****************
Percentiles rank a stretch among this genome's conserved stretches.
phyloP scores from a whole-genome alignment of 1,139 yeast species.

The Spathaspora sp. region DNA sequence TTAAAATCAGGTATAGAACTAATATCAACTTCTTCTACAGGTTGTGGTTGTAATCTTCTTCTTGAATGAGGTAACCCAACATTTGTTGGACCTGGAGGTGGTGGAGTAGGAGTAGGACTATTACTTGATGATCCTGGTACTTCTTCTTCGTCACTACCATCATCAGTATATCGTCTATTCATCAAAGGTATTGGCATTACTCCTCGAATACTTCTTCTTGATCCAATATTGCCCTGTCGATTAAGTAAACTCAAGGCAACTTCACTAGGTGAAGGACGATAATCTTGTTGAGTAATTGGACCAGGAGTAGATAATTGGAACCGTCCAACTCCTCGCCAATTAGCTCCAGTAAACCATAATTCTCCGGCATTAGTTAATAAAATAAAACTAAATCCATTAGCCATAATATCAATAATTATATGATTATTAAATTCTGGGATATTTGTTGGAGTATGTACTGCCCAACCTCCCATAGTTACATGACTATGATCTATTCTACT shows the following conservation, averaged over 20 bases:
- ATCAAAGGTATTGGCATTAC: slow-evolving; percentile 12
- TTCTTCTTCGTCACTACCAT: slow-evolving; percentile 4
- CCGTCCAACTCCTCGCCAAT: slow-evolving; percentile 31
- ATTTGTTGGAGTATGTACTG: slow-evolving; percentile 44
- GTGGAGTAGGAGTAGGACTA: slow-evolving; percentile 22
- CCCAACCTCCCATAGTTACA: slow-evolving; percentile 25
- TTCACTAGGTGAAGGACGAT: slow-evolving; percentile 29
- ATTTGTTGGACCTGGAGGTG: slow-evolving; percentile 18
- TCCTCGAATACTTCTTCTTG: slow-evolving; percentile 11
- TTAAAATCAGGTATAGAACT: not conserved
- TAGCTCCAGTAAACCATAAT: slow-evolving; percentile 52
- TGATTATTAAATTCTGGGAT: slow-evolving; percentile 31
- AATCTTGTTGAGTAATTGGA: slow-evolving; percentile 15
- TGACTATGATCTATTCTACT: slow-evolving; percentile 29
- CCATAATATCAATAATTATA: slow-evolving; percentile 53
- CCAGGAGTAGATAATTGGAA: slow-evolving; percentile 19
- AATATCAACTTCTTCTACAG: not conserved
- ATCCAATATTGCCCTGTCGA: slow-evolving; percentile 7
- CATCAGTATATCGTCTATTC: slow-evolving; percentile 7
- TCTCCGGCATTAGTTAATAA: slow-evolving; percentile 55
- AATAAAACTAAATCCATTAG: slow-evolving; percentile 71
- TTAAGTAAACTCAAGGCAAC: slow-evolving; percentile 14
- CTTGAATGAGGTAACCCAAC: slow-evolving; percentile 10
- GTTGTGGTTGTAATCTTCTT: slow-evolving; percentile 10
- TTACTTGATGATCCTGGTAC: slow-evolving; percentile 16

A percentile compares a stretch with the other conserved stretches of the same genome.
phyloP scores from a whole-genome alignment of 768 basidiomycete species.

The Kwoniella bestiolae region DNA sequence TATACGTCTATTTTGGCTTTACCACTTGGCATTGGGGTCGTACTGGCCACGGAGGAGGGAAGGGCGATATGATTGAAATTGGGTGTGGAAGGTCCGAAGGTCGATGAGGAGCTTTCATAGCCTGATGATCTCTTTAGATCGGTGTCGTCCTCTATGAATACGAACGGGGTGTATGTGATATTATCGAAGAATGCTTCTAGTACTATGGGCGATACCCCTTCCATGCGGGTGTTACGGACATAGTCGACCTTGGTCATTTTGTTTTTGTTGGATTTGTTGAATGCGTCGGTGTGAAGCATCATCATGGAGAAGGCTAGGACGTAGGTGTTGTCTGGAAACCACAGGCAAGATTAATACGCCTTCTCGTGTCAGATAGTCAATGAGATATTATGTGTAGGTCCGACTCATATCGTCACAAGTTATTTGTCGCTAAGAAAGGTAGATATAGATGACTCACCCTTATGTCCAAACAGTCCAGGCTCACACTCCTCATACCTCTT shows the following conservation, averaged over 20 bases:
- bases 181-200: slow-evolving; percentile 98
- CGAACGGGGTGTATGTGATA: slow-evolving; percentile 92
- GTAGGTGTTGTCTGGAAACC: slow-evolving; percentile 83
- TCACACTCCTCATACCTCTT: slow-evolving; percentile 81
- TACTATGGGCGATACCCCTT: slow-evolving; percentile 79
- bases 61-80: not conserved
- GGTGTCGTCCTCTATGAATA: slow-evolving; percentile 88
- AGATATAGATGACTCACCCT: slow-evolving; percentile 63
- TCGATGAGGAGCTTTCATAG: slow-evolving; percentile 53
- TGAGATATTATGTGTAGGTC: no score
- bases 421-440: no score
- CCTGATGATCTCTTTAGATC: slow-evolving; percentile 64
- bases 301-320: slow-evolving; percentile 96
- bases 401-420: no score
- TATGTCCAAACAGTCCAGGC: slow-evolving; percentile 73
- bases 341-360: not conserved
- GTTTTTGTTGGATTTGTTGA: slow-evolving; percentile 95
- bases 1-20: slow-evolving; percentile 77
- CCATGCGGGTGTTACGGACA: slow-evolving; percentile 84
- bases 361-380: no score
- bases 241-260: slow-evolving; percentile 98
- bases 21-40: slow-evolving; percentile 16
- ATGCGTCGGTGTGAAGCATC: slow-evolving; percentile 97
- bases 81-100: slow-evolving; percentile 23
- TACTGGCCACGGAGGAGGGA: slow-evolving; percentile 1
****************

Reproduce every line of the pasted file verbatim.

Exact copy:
Percentiles rank a stretch among this genome's conserved stretches.
phyloP scores from a whole-genome alignment of 1,139 yeast species.

The Spathaspora sp. region DNA sequence TTAAAATCAGGTATAGAACTAATATCAACTTCTTCTACAGGTTGTGGTTGTAATCTTCTTCTTGAATGAGGTAACCCAACATTTGTTGGACCTGGAGGTGGTGGAGTAGGAGTAGGACTATTACTTGATGATCCTGGTACTTCTTCTTCGTCACTACCATCATCAGTATATCGTCTATTCATCAAAGGTATTGGCATTACTCCTCGAATACTTCTTCTTGATCCAATATTGCCCTGTCGATTAAGTAAACTCAAGGCAACTTCACTAGGTGAAGGACGATAATCTTGTTGAGTAATTGGACCAGGAGTAGATAATTGGAACCGTCCAACTCCTCGCCAATTAGCTCCAGTAAACCATAATTCTCCGGCATTAGTTAATAAAATAAAACTAAATCCATTAGCCATAATATCAATAATTATATGATTATTAAATTCTGGGATATTTGTTGGAGTATGTACTGCCCAACCTCCCATAGTTACATGACTATGATCTATTCTACT shows the following conservation, averaged over 20 bases:
- ATCAAAGGTATTGGCATTAC: slow-evolving; percentile 12
- TTCTTCTTCGTCACTACCAT: slow-evolving; percentile 4
- CCGTCCAACTCCTCGCCAAT: slow-evolving; percentile 31
- ATTTGTTGGAGTATGTACTG: slow-evolving; percentile 44
- GTGGAGTAGGAGTAGGACTA: slow-evolving; percentile 22
- CCCAACCTCCCATAGTTACA: slow-evolving; percentile 25
- TTCACTAGGTGAAGGACGAT: slow-evolving; percentile 29
- ATTTGTTGGACCTGGAGGTG: slow-evolving; percentile 18
- TCCTCGAATACTTCTTCTTG: slow-evolving; percentile 11
- TTAAAATCAGGTATAGAACT: not conserved
- TAGCTCCAGTAAACCATAAT: slow-evolving; percentile 52
- TGATTATTAAATTCTGGGAT: slow-evolving; percentile 31
- AATCTTGTTGAGTAATTGGA: slow-evolving; percentile 15
- TGACTATGATCTATTCTACT: slow-evolving; percentile 29
- CCATAATATCAATAATTATA: slow-evolving; percentile 53
- CCAGGAGTAGATAATTGGAA: slow-evolving; percentile 19
- AATATCAACTTCTTCTACAG: not conserved
- ATCCAATATTGCCCTGTCGA: slow-evolving; percentile 7
- CATCAGTATATCGTCTATTC: slow-evolving; percentile 7
- TCTCCGGCATTAGTTAATAA: slow-evolving; percentile 55
- AATAAAACTAAATCCATTAG: slow-evolving; percentile 71
- TTAAGTAAACTCAAGGCAAC: slow-evolving; percentile 14
- CTTGAATGAGGTAACCCAAC: slow-evolving; percentile 10
- GTTGTGGTTGTAATCTTCTT: slow-evolving; percentile 10
- TTACTTGATGATCCTGGTAC: slow-evolving; percentile 16

A percentile compares a stretch with the other conserved stretches of the same genome.
phyloP scores from a whole-genome alignment of 768 basidiomycete species.

The Kwoniella bestiolae region DNA sequence TATACGTCTATTTTGGCTTTACCACTTGGCATTGGGGTCGTACTGGCCACGGAGGAGGGAAGGGCGATATGATTGAAATTGGGTGTGGAAGGTCCGAAGGTCGATGAGGAGCTTTCATAGCCTGATGATCTCTTTAGATCGGTGTCGTCCTCTATGAATACGAACGGGGTGTATGTGATATTATCGAAGAATGCTTCTAGTACTATGGGCGATACCCCTTCCATGCGGGTGTTACGGACATAGTCGACCTTGGTCATTTTGTTTTTGTTGGATTTGTTGAATGCGTCGGTGTGAAGCATCATCATGGAGAAGGCTAGGACGTAGGTGTTGTCTGGAAACCACAGGCAAGATTAATACGCCTTCTCGTGTCAGATAGTCAATGAGATATTATGTGTAGGTCCGACTCATATCGTCACAAGTTATTTGTCGCTAAGAAAGGTAGATATAGATGACTCACCCTTATGTCCAAACAGTCCAGGCTCACACTCCTCATACCTCTT shows the following conservation, averaged over 20 bases:
- bases 181-200: slow-evolving; percentile 98
- CGAACGGGGTGTATGTGATA: slow-evolving; percentile 92
- GTAGGTGTTGTCTGGAAACC: slow-evolving; percentile 83
- TCACACTCCTCATACCTCTT: slow-evolving; percentile 81
- TACTATGGGCGATACCCCTT: slow-evolving; percentile 79
- bases 61-80: not conserved
- GGTGTCGTCCTCTATGAATA: slow-evolving; percentile 88
- AGATATAGATGACTCACCCT: slow-evolving; percentile 63
- TCGATGAGGAGCTTTCATAG: slow-evolving; percentile 53
- TGAGATATTATGTGTAGGTC: no score
- bases 421-440: no score
- CCTGATGATCTCTTTAGATC: slow-evolving; percentile 64
- bases 301-320: slow-evolving; percentile 96
- bases 401-420: no score
- TATGTCCAAACAGTCCAGGC: slow-evolving; percentile 73
- bases 341-360: not conserved
- GTTTTTGTTGGATTTGTTGA: slow-evolving; percentile 95
- bases 1-20: slow-evolving; percentile 77
- CCATGCGGGTGTTACGGACA: slow-evolving; percentile 84
- bases 361-380: no score
- bases 241-260: slow-evolving; percentile 98
- bases 21-40: slow-evolving; percentile 16
- ATGCGTCGGTGTGAAGCATC: slow-evolving; percentile 97
- bases 81-100: slow-evolving; percentile 23
- TACTGGCCACGGAGGAGGGA: slow-evolving; percentile 1